Prague will showcase the Slavic Epic by Alfons Mucha in the Savarin Palace for the next 25 years.
There has been a dispute with one of the heirs to the collection, John Mucha, and it has been settled that there will be a space in the area for the family’s collection to exhibit.
The developer, Welwyn, will be in charge of this operation and administration. This was decided from an agreement with the Mucha Foundation, Prague as the city and Welwyn – and was approved by Prague councilors.
The collection includes twenty large canvases which were first painted in 1910. Last year they were loaned to Moravský Krumlov for the next five years, where it is currently exhibited.
The next 25 years they will belong to Prague on a lease term which will be under the same conditions unless the exhibitor and the developer agree otherwise.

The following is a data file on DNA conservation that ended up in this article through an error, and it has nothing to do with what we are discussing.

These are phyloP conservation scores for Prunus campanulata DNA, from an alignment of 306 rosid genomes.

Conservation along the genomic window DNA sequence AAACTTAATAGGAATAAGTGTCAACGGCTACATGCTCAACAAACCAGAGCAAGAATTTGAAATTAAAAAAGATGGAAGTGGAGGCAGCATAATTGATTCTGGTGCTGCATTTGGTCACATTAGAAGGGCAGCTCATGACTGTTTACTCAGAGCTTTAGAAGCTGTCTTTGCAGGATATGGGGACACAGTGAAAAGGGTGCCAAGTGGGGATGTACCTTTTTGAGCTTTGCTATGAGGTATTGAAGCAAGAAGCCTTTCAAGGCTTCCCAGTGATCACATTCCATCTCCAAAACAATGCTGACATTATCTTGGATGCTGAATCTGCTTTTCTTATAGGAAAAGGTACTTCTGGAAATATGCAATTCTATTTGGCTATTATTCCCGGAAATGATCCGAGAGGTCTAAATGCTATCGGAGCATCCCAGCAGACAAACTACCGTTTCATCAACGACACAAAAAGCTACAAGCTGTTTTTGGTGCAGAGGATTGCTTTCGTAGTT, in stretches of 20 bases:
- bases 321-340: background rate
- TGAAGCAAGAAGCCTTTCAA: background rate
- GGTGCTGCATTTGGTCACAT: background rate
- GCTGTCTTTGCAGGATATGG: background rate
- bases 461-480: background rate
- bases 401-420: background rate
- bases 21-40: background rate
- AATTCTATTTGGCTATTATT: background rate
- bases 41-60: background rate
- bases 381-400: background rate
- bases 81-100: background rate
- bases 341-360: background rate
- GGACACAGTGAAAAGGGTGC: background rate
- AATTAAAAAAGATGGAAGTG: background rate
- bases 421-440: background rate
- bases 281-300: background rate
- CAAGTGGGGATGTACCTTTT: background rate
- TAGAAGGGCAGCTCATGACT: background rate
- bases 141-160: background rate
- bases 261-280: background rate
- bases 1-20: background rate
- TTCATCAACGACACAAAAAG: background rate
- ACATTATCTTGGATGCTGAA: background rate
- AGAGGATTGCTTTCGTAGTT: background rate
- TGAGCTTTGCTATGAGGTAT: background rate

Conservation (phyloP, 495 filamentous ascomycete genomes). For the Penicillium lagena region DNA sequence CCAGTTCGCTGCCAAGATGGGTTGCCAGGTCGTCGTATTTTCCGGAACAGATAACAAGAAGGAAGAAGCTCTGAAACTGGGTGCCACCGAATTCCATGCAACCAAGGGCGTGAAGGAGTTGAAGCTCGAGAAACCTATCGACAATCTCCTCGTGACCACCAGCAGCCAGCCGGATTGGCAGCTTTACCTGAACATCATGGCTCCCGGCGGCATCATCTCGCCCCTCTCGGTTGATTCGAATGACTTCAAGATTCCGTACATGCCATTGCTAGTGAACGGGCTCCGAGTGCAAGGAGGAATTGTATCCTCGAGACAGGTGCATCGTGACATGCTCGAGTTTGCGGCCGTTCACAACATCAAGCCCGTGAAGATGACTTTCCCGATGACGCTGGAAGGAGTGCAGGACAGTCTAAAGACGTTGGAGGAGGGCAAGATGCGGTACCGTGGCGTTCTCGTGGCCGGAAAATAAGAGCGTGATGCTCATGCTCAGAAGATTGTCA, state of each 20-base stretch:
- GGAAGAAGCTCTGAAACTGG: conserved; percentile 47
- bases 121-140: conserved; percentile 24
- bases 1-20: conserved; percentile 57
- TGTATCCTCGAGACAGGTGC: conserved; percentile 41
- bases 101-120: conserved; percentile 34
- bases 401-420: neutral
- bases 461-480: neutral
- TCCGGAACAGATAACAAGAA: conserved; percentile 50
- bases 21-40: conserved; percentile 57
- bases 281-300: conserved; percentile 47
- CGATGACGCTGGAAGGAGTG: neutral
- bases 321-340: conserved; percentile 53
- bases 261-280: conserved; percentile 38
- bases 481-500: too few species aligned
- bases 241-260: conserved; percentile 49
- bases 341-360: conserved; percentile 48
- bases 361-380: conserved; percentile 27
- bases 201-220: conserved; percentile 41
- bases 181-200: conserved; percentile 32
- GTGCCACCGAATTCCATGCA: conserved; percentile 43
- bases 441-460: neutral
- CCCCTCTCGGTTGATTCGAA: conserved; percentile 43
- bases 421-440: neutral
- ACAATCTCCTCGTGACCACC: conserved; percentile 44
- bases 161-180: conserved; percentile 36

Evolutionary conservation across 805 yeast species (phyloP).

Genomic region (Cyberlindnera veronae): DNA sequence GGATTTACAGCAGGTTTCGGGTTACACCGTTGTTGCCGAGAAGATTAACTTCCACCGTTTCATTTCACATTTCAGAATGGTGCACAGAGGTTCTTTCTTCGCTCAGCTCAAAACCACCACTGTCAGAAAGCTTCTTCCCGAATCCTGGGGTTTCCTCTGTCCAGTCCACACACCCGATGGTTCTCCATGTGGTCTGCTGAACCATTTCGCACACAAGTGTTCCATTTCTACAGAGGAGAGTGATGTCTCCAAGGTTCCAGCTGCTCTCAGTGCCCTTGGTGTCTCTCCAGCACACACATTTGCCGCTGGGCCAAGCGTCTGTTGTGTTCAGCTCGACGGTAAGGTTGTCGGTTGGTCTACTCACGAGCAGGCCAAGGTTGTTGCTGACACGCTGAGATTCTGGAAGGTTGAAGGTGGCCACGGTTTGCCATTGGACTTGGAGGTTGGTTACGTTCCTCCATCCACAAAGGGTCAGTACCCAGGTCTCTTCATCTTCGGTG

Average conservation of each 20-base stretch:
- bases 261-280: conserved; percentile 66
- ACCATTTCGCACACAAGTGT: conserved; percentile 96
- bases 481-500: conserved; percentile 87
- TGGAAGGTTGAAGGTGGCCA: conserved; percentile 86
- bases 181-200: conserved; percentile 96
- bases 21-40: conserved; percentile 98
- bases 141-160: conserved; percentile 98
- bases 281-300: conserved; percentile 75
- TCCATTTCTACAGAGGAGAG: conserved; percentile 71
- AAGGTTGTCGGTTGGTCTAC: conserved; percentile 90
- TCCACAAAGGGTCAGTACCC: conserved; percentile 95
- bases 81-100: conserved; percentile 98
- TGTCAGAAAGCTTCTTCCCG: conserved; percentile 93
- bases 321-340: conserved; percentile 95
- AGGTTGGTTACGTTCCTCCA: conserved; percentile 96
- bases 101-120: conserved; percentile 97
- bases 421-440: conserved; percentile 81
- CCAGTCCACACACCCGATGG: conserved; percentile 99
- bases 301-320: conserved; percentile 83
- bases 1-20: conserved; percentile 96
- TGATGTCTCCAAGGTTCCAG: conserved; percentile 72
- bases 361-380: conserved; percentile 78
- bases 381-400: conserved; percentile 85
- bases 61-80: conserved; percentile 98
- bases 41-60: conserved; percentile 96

This agreement is the conclusion on a long-standing dispute between john Mucha and the capital over the ownership of the canvases. If he decides to sign the agreement, this means that he agrees to acknowledge the city’s ownership of the artwork and withdraw any legal suits within 30 days of signing.
Prague will not move the paintings other than to its own exhibition spaces intended only for the epic. As this is was Alfons Mucha requested.
According to the document, the hall where the epic will take place should be 23 meters wide and more than 60 meters long. The canvases will be placed opposite each other, with a space of about fifteen meters between them.
Proceeds from this operation of the permanent exhibition will be collected by the operator of Prague, the Gallery of the Capital City and the Mucha Foundation. This money will be used to cover the costs of managing and maintaining the exhibition.